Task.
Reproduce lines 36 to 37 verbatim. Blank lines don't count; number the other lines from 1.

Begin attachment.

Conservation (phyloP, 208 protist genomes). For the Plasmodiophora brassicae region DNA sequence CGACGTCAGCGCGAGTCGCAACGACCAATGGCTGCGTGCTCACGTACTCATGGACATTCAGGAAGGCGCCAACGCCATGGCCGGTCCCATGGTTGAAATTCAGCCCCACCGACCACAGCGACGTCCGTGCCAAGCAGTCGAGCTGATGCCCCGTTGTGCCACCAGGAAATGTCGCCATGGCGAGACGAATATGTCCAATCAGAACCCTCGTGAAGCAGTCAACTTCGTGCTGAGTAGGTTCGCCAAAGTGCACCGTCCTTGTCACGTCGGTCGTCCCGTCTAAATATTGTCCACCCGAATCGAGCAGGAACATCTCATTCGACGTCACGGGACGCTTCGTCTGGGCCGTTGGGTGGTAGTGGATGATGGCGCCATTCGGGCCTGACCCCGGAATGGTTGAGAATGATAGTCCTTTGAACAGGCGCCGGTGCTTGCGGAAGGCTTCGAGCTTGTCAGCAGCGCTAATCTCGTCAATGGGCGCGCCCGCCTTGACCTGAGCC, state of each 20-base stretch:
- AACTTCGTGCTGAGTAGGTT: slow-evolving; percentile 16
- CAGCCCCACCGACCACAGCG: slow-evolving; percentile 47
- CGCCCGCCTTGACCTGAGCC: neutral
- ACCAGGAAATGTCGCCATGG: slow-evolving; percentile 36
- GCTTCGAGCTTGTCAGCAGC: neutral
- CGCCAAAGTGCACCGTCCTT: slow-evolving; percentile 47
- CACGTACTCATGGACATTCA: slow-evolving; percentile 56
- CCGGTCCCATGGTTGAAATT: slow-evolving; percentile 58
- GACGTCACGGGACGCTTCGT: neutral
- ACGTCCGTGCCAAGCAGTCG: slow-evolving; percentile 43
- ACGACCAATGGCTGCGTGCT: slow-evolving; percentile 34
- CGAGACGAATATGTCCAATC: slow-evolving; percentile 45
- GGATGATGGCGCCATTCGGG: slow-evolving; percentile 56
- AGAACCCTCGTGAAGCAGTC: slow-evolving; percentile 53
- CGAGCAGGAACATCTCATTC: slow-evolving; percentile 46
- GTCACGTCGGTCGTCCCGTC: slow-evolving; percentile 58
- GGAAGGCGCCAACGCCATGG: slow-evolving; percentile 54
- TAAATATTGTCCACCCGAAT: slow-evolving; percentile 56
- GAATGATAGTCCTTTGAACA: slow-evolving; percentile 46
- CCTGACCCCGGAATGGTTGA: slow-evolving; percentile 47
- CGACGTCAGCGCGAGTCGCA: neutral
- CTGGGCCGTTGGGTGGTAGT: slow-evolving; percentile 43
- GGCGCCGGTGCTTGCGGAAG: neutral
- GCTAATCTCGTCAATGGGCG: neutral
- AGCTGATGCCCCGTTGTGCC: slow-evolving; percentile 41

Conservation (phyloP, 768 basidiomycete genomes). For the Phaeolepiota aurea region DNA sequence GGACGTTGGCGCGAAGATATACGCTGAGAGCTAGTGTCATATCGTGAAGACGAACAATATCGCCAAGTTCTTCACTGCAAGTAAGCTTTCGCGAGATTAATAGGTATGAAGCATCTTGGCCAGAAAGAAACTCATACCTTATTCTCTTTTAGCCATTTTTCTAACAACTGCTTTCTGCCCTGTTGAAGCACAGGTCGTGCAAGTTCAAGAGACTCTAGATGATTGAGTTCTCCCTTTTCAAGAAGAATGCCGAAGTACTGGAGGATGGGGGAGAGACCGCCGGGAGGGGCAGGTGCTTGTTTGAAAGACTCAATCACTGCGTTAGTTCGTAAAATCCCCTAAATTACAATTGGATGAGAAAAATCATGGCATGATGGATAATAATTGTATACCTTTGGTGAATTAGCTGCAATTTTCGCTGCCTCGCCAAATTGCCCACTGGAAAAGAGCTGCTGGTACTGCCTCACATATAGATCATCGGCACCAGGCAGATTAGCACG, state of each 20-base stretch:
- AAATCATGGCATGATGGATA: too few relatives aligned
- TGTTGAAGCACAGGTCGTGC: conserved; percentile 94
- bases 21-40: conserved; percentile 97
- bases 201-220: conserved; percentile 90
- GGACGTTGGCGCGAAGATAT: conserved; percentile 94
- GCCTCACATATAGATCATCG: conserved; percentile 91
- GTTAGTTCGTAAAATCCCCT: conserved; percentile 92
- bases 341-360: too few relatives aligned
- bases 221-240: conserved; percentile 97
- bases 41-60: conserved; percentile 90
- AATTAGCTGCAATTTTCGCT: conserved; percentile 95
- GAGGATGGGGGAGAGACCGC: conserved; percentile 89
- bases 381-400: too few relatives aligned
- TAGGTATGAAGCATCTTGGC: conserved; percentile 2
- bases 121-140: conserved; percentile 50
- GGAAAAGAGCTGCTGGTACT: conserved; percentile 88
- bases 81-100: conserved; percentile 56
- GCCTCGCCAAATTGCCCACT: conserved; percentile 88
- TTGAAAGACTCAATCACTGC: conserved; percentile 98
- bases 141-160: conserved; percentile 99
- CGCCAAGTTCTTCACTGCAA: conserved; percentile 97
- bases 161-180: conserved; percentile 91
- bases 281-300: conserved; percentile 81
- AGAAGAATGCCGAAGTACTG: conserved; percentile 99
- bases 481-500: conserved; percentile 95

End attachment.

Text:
- bases 221-240: conserved; percentile 97
- bases 41-60: conserved; percentile 90